Saturday, 22 December 2012
To You and Yours, a Very Happy Winter Solstice
It hardly feels like winter this year. For this time in December, the weather has been too warm and too wet. Hardly any snow at all yet.
In the woods, "warm and wet" translates into all kinds of healthy vibrant fungus. The fungi and the molds have certainly been thriving. I've seen some this year that I've never seen before.
Dog and I were out in some woods today. These particular woods are primarily pine woods and very sandy soil. On the trail itself today I counted five kinds of moss growing vigorously in spite of being trod upon. There are several separate sand pits along the fringes. Two of the sand pits are rather hilly with some fell and burned timber, a few old tires, and some rocks and stands of water. The third is flat and primarily grass mixed in with the sand. Dog seems to like all of it. The hills, the sand, the grass, the woods with moss and pine needles underneath. She came back with a couple of porcupine quills stuck up one of her nares a couple of weeks ago but they pulled right out with no problem. Today I caught a whiff of skunk just when dog found some deer manure to lightly perfume her coat with.
We share the woods with other day trippers, four wheelers, snowmobiles, cross country skiiers, and deer hunters. We all seem to get along up here and there isn't the fighting between the different groups like there usually is. I'm glad of that.
Today dog and I went off in these particular woods with the sandy soil, the mosses, and the pine needles to celebrate the winter solstice. It is the longest night of the year. From here on out, the dark will begin to ever so gradually shorten until the summer solstice. And then the pattern will begin again. We have historical records of folks celebrating this time of year with festivals dedicated to the light in various forms. Solstice is indeed like Christmas. Historically, festivals of light are much older than Christmas. The Holy Roman Empire and the Mother Church co-opted bits and pieces of Saturnalia and thus the Christ Child's birth came to be celebrated on December 25, 2012. On Christmas, Christians celebrate the Divine Light that has come into the world.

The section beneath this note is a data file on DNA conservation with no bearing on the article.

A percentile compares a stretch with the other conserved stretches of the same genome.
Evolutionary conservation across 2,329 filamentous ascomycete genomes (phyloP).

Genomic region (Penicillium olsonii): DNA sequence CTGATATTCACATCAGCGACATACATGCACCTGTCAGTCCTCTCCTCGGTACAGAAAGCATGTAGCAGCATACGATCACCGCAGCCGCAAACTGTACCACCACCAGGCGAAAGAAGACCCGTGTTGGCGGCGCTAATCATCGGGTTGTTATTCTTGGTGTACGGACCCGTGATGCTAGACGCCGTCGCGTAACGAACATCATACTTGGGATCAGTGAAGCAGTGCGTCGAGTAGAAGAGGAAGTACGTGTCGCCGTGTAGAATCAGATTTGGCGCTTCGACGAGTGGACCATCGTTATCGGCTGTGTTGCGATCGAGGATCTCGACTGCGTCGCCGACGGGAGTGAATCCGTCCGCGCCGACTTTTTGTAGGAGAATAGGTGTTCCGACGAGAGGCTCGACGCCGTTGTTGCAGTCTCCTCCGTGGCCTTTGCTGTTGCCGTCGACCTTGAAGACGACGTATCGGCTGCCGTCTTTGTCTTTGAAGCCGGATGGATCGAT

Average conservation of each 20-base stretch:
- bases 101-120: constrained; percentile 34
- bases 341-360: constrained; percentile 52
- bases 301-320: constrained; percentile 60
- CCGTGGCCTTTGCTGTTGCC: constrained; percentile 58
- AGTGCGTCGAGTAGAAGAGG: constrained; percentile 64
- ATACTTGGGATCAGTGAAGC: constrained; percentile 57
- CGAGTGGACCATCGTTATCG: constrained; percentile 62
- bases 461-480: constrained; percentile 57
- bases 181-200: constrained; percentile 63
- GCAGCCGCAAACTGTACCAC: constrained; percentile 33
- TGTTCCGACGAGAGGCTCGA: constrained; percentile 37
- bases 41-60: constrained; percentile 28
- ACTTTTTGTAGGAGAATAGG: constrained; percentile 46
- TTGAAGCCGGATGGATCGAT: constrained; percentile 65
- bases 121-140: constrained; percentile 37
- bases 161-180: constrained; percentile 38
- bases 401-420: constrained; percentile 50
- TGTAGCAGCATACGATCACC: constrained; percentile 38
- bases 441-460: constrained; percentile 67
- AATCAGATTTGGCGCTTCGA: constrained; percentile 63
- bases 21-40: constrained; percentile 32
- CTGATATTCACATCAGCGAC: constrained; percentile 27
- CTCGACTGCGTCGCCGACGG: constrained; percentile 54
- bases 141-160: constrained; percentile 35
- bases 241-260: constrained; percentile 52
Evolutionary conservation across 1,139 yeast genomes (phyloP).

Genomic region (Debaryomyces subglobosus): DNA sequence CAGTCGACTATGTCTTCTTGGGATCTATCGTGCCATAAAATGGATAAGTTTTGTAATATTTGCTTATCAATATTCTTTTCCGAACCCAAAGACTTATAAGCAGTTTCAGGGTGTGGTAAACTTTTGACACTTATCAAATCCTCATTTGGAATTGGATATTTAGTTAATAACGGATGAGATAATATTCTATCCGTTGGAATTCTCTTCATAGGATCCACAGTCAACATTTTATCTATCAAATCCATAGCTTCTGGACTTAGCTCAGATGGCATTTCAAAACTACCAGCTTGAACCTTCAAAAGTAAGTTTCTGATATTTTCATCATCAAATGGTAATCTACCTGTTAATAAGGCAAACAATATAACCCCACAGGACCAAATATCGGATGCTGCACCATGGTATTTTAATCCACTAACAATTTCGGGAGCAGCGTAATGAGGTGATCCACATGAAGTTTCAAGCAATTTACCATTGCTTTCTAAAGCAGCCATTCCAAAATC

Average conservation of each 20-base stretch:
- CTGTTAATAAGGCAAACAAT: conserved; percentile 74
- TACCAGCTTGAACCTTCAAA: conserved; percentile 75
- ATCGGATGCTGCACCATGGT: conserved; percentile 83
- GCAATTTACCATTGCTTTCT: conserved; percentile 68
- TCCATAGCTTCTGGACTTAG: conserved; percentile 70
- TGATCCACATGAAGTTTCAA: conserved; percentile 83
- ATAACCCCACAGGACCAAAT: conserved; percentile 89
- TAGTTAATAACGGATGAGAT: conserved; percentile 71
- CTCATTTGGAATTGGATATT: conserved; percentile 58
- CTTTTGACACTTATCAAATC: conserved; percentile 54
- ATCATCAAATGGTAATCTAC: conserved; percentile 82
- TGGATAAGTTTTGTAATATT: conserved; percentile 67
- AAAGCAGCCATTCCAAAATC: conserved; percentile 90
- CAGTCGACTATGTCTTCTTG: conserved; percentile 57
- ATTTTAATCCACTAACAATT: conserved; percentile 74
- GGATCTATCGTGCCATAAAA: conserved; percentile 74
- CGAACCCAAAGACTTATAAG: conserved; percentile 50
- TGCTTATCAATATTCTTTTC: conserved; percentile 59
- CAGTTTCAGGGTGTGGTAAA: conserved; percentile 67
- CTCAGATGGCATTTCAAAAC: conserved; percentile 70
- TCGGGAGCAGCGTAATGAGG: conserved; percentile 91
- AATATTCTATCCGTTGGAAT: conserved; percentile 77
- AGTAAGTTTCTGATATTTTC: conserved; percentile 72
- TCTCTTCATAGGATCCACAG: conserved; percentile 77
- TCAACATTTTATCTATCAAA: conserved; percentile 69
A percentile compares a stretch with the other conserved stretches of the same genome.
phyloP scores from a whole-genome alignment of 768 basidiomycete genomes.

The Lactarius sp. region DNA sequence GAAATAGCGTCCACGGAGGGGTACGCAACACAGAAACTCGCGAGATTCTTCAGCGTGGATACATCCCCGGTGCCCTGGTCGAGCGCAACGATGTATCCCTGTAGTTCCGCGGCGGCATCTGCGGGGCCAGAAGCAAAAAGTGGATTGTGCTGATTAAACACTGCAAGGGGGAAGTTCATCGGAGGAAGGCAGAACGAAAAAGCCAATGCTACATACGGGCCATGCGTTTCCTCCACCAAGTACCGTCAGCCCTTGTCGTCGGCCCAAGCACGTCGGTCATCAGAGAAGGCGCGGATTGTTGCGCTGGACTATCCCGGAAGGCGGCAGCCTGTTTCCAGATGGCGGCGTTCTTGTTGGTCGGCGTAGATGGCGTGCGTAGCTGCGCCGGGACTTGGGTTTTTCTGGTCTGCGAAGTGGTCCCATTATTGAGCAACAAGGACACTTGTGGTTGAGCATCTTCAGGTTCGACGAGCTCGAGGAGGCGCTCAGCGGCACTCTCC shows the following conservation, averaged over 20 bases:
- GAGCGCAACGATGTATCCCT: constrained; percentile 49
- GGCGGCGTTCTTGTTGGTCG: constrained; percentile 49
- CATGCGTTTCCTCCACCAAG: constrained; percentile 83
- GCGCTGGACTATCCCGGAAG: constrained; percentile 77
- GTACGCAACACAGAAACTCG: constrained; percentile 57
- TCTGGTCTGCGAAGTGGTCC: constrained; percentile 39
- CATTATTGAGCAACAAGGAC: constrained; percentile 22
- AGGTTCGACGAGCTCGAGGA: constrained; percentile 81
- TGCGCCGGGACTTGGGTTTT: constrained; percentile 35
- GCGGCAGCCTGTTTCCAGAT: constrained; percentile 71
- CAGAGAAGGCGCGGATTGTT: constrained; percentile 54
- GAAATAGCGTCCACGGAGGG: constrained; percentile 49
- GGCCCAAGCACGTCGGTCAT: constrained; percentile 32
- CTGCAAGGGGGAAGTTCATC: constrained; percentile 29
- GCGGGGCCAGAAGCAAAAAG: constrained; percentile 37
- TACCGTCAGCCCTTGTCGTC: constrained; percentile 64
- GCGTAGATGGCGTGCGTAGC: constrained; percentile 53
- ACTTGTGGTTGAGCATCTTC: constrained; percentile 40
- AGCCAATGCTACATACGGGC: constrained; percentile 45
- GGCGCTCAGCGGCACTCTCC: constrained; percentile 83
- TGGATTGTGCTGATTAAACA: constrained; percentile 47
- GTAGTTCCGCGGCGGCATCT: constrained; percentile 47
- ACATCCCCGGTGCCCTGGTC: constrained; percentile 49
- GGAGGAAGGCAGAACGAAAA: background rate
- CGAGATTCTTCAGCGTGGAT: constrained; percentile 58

Although I am not a Christian, I think it is rather a shame that Christmas has become so commercialized in the United States. There are times when I think the Christians should start over by picking another date. Or, if that is not doable, perhaps Christmas eve can be celebrated as a sort of solemn Christ-maas. And leave Christmas day to the overactive consumers of material goods.
I object to the presence of Gray Thursday. I've gotten used to Black Friday. I cope with Black Friday by staying home to avoid the crowds. Thanksgiving is a holiday [or day of mourning, depending upon one's persuasion] in its' own right. There is no sale that can force me away from the company of friends and loved ones on Turkey Day. And so here we are, on Solstice. And the last minute shopping weekend before Christmas. This weekend while others are hunting for bargains and parking spaces, I will be in the woods with the dog both days. As a Solstice celebrant, I think I got the better end of that bargain. Time with the dog in the woods is much preferable to roaming up and down aisles and tossing things into a shopping cart. It is a simpler life and a calmer way of being that I have embraced within my atheism.
Happy Solstice everyone. May the season of the long dark leave you rested and ready to plant in the springtime!